But it seems that plaster of Paris versions of these animals, along with other familiar beasts, had already appeared on mantelpieces at least as early as the mid eighteenth century. In North America, Henry Christian Geyer advertised17 plaster of Paris busts of famous public figures as well as "Images, Birds, Cats, Dogs, and all other sorts of curious Animals, all of Plaster of Paris" as early as 1768 (Dow 1927, 284). If this menagerie was present in the colonies during the second half of the eighteenth century then they had almost certainly been present in the Old World before then. This is supported by some early illustrations. Bewick's woodcut of an image-seller, probably created in the late eighteenth century, includes three cats, including one that is sitting upright (Figure 17). Rowlandson includes at least one cat on his 1799 Image Seller’s board (Figure 18). A second figure may also be a cat.
Paola Sensi-Isolani, writes that: "the first and most popular statuette produced and marketed appears to have been that of a sitting cat whose simple lines allowed for easy reproduction. These cats were sometimes decorated or tinted with lamp smoke" (Sensi-Olani 1990, 98). So well known did these plaster of Paris cats become that the name gatto lucchesi — a cat from Lucca — became a sort of trademark. The early examples, according to Sensi-Isolani, "displayed a certain artistic sense and fineness of craftsmanship typical of the earlier statuettes and seldom found in the figurinai's later production" (Ibid, 98) (Figure 19).
The feline race
Lloyd's Illustrated Newspaper, in 1853, mourned the loss of "the old British image-seller, who was accustomed—at the due season—to appear in our streets with plaster-cats upon his head—white cats spotted with black wafer" who was, according to the paper "destroyed by the Italian image man"18. Just as homegrown peddlers were not able to compete with the influx of figurinai, perhaps the home potteries, too, decided not to compete with cheaper cats sold by the Italians.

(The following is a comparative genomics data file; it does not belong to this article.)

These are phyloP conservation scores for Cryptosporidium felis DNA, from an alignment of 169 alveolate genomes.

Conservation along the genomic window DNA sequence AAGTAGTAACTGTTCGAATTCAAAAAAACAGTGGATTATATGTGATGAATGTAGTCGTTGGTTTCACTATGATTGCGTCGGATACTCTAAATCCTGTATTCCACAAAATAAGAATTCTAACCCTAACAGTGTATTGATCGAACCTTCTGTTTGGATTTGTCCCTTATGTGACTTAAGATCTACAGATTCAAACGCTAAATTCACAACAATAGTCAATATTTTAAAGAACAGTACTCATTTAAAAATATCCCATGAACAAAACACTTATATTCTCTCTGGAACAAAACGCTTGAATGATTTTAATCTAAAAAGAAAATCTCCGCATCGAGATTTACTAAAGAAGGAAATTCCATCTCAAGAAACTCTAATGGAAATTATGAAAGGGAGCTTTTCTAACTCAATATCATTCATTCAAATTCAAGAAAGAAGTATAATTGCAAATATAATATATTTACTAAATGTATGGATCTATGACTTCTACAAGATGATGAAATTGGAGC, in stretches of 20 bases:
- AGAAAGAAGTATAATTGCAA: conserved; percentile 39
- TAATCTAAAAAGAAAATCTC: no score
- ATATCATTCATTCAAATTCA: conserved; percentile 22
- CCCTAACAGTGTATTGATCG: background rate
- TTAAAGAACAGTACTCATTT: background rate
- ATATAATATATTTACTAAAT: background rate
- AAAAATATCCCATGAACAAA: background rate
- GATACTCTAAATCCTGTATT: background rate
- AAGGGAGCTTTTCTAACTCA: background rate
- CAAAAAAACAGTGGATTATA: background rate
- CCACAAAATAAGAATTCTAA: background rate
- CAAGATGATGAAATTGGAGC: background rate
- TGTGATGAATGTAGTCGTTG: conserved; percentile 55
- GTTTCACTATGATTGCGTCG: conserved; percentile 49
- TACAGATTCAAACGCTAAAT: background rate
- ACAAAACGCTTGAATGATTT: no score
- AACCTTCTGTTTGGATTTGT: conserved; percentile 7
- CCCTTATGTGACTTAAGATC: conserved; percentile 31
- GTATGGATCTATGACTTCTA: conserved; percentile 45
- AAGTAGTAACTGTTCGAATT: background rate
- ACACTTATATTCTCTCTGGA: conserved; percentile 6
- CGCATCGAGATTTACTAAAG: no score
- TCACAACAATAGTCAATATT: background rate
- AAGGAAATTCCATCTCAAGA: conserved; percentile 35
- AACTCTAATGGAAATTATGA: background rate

Twain's choice of a cat would have brought a wry smile to the face of William Hone, who in 1837 had written, also with humour, about several "chalk" figures of "the feline race" in his article Nature and Art, and included an illustration of an example (Figure 20).
One of three that ranged from a nodder down to a specimen worth only a farthing, Hone's cat, which, he tells us, the illustrator was unable to draw badly enough to represent the original, had been sold by "Italian lads" (Hone 1837, 173)19.
Allowing for some artistic licence, and the sketchiness of the images, William Hone's cat is remarkably like the animal on Godwin's chimney-piece. Hone was writing about objects familiar "in my day", that is, from his past. Hone lived from 1780 to 1842, and his periodical was published in 1825-6, so it is likely that he was remembering his array of cats from about 1800. His artist sketched a cat 20 or so years later, and Godwin's illustrator drew the chimney-piece after another 30 years had passed.